IBM’s Watson computer has gained tremendous publicity in recent months, so it’s with great excitement that the University of Aberdeen can announce that it is the first Scottish university to partner with IBM and give students access to the Watson Engagement Advisor.
The deal will allow students to gain first-hand experience with the system whilst also providing researchers with a range of exciting opportunities to further understanding in this key area.
Watson has been at the forefront of cognitive computing due to its ability to process huge amounts of data via a natural language interface that is capable of learning from each interaction. IBM is experienced in working with universities from around the world, but has thus far not brokered a partnership with any institution in Scotland.
Indeed, the partnership is only the 4th such arrangement with a university in the whole of the UK. It will initially be used by students in the Department of Computing Science in the Semantic Web Engineering module taught by Dr Jeff Z. Pan. Should this initial foray prove successful, it’s hoped that the platform will become available to more programmes across the university.
“The partnership with IBM is an exciting opportunity to advance our research in this area, and provide the next generation of students with experience of the latest techniques in cognitive computing,” Dr Pan says.
The move marks an extension of the partnership between IBM and Aberdeen, who have already been using Watson as part of the EU Marie Curie K-Drive project, which is exploring new ways of tapping into big data for the treatment of cancer.
The project has tapped into Watson’s Q&A, knowledge representation and dialogue capabilities, and the result of this initial project will feed into future EU Horizon 2020 Programme work undertaken by the university.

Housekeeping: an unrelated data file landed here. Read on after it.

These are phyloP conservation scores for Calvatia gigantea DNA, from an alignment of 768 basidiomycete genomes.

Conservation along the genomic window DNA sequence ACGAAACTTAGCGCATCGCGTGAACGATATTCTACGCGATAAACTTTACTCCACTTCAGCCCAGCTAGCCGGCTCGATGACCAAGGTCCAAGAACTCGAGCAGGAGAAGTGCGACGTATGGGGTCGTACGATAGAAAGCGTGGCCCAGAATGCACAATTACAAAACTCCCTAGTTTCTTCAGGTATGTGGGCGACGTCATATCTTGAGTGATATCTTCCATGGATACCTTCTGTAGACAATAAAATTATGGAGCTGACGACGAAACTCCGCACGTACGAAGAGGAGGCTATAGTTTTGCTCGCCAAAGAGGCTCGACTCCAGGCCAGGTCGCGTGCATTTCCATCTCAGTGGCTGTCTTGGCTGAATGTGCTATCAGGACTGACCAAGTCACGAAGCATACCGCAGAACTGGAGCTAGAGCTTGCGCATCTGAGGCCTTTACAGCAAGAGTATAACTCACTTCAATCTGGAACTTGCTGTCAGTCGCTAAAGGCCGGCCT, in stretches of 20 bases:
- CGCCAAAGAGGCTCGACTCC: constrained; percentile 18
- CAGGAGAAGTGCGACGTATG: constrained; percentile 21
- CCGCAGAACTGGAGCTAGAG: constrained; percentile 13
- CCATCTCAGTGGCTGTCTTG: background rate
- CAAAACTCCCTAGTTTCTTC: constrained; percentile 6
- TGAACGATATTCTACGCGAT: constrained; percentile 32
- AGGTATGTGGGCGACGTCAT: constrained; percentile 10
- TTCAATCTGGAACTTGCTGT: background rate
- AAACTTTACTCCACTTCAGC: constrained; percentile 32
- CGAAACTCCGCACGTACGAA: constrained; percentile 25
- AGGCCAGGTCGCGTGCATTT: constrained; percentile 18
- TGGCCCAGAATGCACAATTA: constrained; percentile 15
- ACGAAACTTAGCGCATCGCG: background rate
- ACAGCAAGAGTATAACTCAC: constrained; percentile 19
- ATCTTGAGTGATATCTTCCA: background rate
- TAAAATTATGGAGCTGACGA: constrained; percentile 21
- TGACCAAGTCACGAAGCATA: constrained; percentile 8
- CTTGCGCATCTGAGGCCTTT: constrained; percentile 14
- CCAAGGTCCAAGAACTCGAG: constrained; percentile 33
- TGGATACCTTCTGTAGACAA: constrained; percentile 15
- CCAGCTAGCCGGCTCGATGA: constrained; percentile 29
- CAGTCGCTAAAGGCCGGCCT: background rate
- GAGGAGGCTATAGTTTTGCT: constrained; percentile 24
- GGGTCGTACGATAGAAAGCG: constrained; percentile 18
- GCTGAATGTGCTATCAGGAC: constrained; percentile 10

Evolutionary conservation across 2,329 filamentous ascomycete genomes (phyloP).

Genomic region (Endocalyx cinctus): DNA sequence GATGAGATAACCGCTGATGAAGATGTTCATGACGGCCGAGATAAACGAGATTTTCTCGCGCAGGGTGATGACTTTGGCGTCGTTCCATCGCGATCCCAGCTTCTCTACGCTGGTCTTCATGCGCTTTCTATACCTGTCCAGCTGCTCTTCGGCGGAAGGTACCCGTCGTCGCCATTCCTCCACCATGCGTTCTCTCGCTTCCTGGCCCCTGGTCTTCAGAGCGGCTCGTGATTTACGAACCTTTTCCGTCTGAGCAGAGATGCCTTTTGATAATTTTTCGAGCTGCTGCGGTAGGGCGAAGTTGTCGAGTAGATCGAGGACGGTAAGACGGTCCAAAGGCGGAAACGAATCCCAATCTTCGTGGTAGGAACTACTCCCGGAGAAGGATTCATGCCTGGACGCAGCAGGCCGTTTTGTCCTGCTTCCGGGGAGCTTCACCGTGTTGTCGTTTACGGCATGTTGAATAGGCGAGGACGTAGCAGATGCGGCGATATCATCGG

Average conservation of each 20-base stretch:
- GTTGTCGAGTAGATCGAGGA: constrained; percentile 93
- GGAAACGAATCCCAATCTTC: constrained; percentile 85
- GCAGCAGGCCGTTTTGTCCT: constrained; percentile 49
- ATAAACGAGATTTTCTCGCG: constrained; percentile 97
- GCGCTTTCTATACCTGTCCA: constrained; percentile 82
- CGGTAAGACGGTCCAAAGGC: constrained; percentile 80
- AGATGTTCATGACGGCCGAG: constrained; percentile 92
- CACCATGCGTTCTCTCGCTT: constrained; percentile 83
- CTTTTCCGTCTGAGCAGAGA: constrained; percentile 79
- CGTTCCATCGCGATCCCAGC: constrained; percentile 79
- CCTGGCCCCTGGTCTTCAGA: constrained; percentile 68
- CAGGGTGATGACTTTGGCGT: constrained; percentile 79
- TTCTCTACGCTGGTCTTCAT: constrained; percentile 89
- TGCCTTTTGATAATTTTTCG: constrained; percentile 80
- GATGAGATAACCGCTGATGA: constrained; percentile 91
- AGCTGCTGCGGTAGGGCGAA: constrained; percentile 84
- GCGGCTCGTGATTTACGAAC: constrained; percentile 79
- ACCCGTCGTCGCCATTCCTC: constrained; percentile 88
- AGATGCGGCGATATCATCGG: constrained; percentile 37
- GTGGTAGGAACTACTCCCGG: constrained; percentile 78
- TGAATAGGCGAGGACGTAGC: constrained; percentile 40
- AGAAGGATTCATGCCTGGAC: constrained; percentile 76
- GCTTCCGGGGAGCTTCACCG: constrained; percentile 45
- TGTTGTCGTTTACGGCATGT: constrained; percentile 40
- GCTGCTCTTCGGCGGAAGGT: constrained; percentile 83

Dr Pan, who coordinates the K-Drive project, said: “With access to Watson we are providing the next generation of students with experience of the latest techniques in cognitive computing, which puts them in a strong position when it comes to a career in the industry.
“The partnership with IBM is an exciting opportunity to advance our research in this area. Cognitive computing is empowering human decision-making processes by understanding and exploiting data which is structured and unstructured, and our research is focused on how to make the best use of both types of data.”
IBM Academic Initiative Leader, Paul Fryer, said: “Cognitive represents an entirely new model of computing that includes a range of technology innovations in analytics, natural language processing and machine learning. The collaboration between IBM and the University of Aberdeen, which builds on a long-standing relationship, aims to help nurture the next generation of innovators and is the first initiative of this type in Scotland.”